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Laura Russell, Ph.D., Archive  

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can men recover from sexual abuse trauma?

 

Q. He demeaned her constantly and did not allow her to have friends or dress in any way he felt was the least bit provocative. She is very attractive and his jealousy went as far as hiding microphones and hiring private detectives. In addition, he would sometimes send her flowers and then accuse her of having a boyfriend or a lover. Of course, the truth was that she was hardly capable of have any interpersonal relationships because he suppressed her growth in almost every way and she felt inferior to almost everyone she met. 

What long-term effects would this have on her

 

A. Pathological jealousy can create a situation like the one you described in which the victim is truly a hostage. The results of this are much more difficult for people not connected to the situation to understand, because they are subtle. 

Hostages have all the regular symptoms of PTSD: 

1. Reliving the trauma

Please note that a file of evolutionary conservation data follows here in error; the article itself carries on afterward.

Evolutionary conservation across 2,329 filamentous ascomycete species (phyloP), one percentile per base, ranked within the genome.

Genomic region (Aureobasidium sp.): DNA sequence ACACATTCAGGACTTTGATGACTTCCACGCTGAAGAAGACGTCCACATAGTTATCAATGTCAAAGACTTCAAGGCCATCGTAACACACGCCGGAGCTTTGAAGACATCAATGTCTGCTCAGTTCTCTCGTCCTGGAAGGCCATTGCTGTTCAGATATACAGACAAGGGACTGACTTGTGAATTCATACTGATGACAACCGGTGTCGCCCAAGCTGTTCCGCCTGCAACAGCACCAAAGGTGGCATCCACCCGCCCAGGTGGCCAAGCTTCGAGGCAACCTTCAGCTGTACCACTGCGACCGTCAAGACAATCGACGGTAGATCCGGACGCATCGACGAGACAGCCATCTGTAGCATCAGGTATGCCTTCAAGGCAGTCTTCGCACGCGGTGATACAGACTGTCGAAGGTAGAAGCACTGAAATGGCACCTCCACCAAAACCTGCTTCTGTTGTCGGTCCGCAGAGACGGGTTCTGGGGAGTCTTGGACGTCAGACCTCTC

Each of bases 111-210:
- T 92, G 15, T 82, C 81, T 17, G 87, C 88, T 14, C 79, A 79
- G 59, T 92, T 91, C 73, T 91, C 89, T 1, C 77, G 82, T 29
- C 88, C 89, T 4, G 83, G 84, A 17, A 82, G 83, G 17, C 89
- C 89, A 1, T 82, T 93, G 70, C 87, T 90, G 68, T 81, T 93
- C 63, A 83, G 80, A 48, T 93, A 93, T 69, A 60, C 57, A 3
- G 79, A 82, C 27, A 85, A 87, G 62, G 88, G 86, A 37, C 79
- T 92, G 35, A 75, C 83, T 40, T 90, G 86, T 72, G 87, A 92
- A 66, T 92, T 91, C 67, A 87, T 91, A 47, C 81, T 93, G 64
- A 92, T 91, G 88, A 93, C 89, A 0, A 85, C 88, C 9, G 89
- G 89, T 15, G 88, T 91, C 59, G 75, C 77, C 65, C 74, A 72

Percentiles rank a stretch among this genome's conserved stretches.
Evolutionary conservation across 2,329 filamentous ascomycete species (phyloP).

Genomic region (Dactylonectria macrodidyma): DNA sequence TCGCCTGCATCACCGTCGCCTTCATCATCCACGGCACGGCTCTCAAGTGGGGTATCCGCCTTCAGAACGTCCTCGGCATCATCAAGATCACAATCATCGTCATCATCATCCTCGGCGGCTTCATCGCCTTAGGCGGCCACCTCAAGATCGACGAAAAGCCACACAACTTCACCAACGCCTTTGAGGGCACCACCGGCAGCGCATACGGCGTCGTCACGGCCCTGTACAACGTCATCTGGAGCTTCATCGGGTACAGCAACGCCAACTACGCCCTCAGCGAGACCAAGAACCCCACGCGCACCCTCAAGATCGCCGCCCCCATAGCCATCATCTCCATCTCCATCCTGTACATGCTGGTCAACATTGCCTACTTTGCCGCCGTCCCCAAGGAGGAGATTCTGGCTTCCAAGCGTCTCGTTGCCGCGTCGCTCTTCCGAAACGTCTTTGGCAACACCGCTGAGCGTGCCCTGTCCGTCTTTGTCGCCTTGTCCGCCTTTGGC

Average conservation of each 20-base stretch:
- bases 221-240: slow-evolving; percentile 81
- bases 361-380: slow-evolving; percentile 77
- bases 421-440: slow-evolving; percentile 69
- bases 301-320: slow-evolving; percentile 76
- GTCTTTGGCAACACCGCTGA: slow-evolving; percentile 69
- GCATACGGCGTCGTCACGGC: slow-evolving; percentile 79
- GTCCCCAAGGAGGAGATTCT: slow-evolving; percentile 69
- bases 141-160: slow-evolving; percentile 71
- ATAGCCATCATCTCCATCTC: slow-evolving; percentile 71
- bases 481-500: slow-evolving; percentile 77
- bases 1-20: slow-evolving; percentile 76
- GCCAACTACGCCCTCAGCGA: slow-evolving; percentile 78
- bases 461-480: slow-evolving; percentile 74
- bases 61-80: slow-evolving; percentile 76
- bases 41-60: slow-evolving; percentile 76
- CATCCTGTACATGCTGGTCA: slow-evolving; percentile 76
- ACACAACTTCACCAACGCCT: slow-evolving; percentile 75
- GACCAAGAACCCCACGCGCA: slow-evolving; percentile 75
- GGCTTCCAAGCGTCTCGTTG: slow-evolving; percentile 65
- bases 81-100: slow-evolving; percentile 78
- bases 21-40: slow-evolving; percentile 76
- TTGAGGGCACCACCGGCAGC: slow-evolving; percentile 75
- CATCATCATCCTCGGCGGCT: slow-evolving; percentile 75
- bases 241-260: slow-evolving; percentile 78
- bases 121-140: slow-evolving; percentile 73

2. Living as if the trauma still exists when it is over,
3. Avoiding anything that might trigger memories
4. Hyper arousal with physical anxiety type symptoms. 

Plus they have something described as identifying with their perpetrator. This involves developing a sense of sympathy for their perpetrator. Furthermore, hostages tend to see the world through their perpetrators pathology. This explains the extremes that many women, in particular, go through to protect their jealous, battering husband.

They also often develop something known as 'learned helplessness'. This is a circumstance where you can physically leave, but mentally and emotionally cannot. 

In my practice over the years, I have met some very admirable women who managed to leave anyway. They still needed quite a bit of therapy to undo the type of thinking that goes with being held hostage in a love relationship. 

 

 

 

 

 

 

 

 

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